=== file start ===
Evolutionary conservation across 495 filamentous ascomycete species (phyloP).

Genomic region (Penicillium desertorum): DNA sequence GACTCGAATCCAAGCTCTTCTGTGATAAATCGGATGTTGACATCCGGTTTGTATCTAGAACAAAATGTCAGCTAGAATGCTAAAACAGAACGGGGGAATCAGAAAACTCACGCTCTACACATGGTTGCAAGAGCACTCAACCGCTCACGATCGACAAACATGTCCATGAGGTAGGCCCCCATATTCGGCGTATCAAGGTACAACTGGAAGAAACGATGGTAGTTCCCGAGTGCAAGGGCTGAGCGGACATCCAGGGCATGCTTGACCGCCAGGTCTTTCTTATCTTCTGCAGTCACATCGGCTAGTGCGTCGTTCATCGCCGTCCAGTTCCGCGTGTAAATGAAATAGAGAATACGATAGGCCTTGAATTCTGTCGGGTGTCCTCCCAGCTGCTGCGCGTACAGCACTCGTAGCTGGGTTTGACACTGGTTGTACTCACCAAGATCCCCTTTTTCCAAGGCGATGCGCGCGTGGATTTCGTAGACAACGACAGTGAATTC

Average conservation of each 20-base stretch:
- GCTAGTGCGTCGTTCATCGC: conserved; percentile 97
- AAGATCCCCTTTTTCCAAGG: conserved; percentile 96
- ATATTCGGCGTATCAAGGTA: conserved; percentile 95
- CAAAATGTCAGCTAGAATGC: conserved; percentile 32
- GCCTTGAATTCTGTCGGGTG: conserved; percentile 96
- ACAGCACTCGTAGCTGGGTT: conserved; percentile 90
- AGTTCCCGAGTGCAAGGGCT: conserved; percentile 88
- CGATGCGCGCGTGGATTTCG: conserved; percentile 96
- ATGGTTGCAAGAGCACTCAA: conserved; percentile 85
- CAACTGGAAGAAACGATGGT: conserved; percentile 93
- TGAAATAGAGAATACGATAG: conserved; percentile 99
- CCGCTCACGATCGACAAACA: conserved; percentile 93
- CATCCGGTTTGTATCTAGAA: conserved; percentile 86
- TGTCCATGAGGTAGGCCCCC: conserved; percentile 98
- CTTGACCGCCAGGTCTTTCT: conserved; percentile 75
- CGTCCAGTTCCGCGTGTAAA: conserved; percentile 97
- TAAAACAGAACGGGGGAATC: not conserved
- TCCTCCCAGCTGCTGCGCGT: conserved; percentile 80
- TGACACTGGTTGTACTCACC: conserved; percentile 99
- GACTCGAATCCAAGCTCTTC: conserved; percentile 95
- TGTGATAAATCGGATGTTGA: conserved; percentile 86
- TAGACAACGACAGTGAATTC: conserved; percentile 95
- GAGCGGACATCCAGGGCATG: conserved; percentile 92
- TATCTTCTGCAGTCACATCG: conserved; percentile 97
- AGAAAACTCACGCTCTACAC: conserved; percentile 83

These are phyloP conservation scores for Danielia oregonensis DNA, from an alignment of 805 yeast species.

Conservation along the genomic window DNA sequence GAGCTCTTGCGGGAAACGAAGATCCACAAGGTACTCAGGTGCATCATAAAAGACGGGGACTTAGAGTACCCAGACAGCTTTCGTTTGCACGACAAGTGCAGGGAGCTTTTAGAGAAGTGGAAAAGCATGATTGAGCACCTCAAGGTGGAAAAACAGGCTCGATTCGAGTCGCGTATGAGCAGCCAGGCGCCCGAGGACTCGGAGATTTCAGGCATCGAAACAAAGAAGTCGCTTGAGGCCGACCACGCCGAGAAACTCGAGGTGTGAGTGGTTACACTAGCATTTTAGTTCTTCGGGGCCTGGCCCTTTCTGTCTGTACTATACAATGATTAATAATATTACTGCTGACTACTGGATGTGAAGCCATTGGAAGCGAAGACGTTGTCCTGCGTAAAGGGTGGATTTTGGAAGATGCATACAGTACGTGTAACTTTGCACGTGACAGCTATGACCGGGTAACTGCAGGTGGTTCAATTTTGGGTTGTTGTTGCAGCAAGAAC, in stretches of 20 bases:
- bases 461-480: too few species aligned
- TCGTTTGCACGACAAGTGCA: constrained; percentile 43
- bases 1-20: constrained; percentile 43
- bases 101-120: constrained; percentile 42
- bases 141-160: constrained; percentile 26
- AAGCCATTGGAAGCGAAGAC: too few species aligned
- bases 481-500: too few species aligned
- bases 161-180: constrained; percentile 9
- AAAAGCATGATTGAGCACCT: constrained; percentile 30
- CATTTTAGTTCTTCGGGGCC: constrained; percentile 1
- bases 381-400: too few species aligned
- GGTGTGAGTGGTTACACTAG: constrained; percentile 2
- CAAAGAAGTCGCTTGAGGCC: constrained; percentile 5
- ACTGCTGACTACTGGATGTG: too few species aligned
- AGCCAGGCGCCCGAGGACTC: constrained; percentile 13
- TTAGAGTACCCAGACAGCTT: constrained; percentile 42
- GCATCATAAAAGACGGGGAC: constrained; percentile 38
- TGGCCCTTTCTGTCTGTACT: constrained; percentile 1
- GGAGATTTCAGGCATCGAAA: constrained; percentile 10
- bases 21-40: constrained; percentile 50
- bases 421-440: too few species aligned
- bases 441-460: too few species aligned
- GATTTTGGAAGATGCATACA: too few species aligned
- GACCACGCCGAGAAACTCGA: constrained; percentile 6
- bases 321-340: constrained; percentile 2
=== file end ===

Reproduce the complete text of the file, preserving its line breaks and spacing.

Evolutionary conservation across 495 filamentous ascomycete species (phyloP).

Genomic region (Penicillium desertorum): DNA sequence GACTCGAATCCAAGCTCTTCTGTGATAAATCGGATGTTGACATCCGGTTTGTATCTAGAACAAAATGTCAGCTAGAATGCTAAAACAGAACGGGGGAATCAGAAAACTCACGCTCTACACATGGTTGCAAGAGCACTCAACCGCTCACGATCGACAAACATGTCCATGAGGTAGGCCCCCATATTCGGCGTATCAAGGTACAACTGGAAGAAACGATGGTAGTTCCCGAGTGCAAGGGCTGAGCGGACATCCAGGGCATGCTTGACCGCCAGGTCTTTCTTATCTTCTGCAGTCACATCGGCTAGTGCGTCGTTCATCGCCGTCCAGTTCCGCGTGTAAATGAAATAGAGAATACGATAGGCCTTGAATTCTGTCGGGTGTCCTCCCAGCTGCTGCGCGTACAGCACTCGTAGCTGGGTTTGACACTGGTTGTACTCACCAAGATCCCCTTTTTCCAAGGCGATGCGCGCGTGGATTTCGTAGACAACGACAGTGAATTC

Average conservation of each 20-base stretch:
- GCTAGTGCGTCGTTCATCGC: conserved; percentile 97
- AAGATCCCCTTTTTCCAAGG: conserved; percentile 96
- ATATTCGGCGTATCAAGGTA: conserved; percentile 95
- CAAAATGTCAGCTAGAATGC: conserved; percentile 32
- GCCTTGAATTCTGTCGGGTG: conserved; percentile 96
- ACAGCACTCGTAGCTGGGTT: conserved; percentile 90
- AGTTCCCGAGTGCAAGGGCT: conserved; percentile 88
- CGATGCGCGCGTGGATTTCG: conserved; percentile 96
- ATGGTTGCAAGAGCACTCAA: conserved; percentile 85
- CAACTGGAAGAAACGATGGT: conserved; percentile 93
- TGAAATAGAGAATACGATAG: conserved; percentile 99
- CCGCTCACGATCGACAAACA: conserved; percentile 93
- CATCCGGTTTGTATCTAGAA: conserved; percentile 86
- TGTCCATGAGGTAGGCCCCC: conserved; percentile 98
- CTTGACCGCCAGGTCTTTCT: conserved; percentile 75
- CGTCCAGTTCCGCGTGTAAA: conserved; percentile 97
- TAAAACAGAACGGGGGAATC: not conserved
- TCCTCCCAGCTGCTGCGCGT: conserved; percentile 80
- TGACACTGGTTGTACTCACC: conserved; percentile 99
- GACTCGAATCCAAGCTCTTC: conserved; percentile 95
- TGTGATAAATCGGATGTTGA: conserved; percentile 86
- TAGACAACGACAGTGAATTC: conserved; percentile 95
- GAGCGGACATCCAGGGCATG: conserved; percentile 92
- TATCTTCTGCAGTCACATCG: conserved; percentile 97
- AGAAAACTCACGCTCTACAC: conserved; percentile 83

These are phyloP conservation scores for Danielia oregonensis DNA, from an alignment of 805 yeast species.

Conservation along the genomic window DNA sequence GAGCTCTTGCGGGAAACGAAGATCCACAAGGTACTCAGGTGCATCATAAAAGACGGGGACTTAGAGTACCCAGACAGCTTTCGTTTGCACGACAAGTGCAGGGAGCTTTTAGAGAAGTGGAAAAGCATGATTGAGCACCTCAAGGTGGAAAAACAGGCTCGATTCGAGTCGCGTATGAGCAGCCAGGCGCCCGAGGACTCGGAGATTTCAGGCATCGAAACAAAGAAGTCGCTTGAGGCCGACCACGCCGAGAAACTCGAGGTGTGAGTGGTTACACTAGCATTTTAGTTCTTCGGGGCCTGGCCCTTTCTGTCTGTACTATACAATGATTAATAATATTACTGCTGACTACTGGATGTGAAGCCATTGGAAGCGAAGACGTTGTCCTGCGTAAAGGGTGGATTTTGGAAGATGCATACAGTACGTGTAACTTTGCACGTGACAGCTATGACCGGGTAACTGCAGGTGGTTCAATTTTGGGTTGTTGTTGCAGCAAGAAC, in stretches of 20 bases:
- bases 461-480: too few species aligned
- TCGTTTGCACGACAAGTGCA: constrained; percentile 43
- bases 1-20: constrained; percentile 43
- bases 101-120: constrained; percentile 42
- bases 141-160: constrained; percentile 26
- AAGCCATTGGAAGCGAAGAC: too few species aligned
- bases 481-500: too few species aligned
- bases 161-180: constrained; percentile 9
- AAAAGCATGATTGAGCACCT: constrained; percentile 30
- CATTTTAGTTCTTCGGGGCC: constrained; percentile 1
- bases 381-400: too few species aligned
- GGTGTGAGTGGTTACACTAG: constrained; percentile 2
- CAAAGAAGTCGCTTGAGGCC: constrained; percentile 5
- ACTGCTGACTACTGGATGTG: too few species aligned
- AGCCAGGCGCCCGAGGACTC: constrained; percentile 13
- TTAGAGTACCCAGACAGCTT: constrained; percentile 42
- GCATCATAAAAGACGGGGAC: constrained; percentile 38
- TGGCCCTTTCTGTCTGTACT: constrained; percentile 1
- GGAGATTTCAGGCATCGAAA: constrained; percentile 10
- bases 21-40: constrained; percentile 50
- bases 421-440: too few species aligned
- bases 441-460: too few species aligned
- GATTTTGGAAGATGCATACA: too few species aligned
- GACCACGCCGAGAAACTCGA: constrained; percentile 6
- bases 321-340: constrained; percentile 2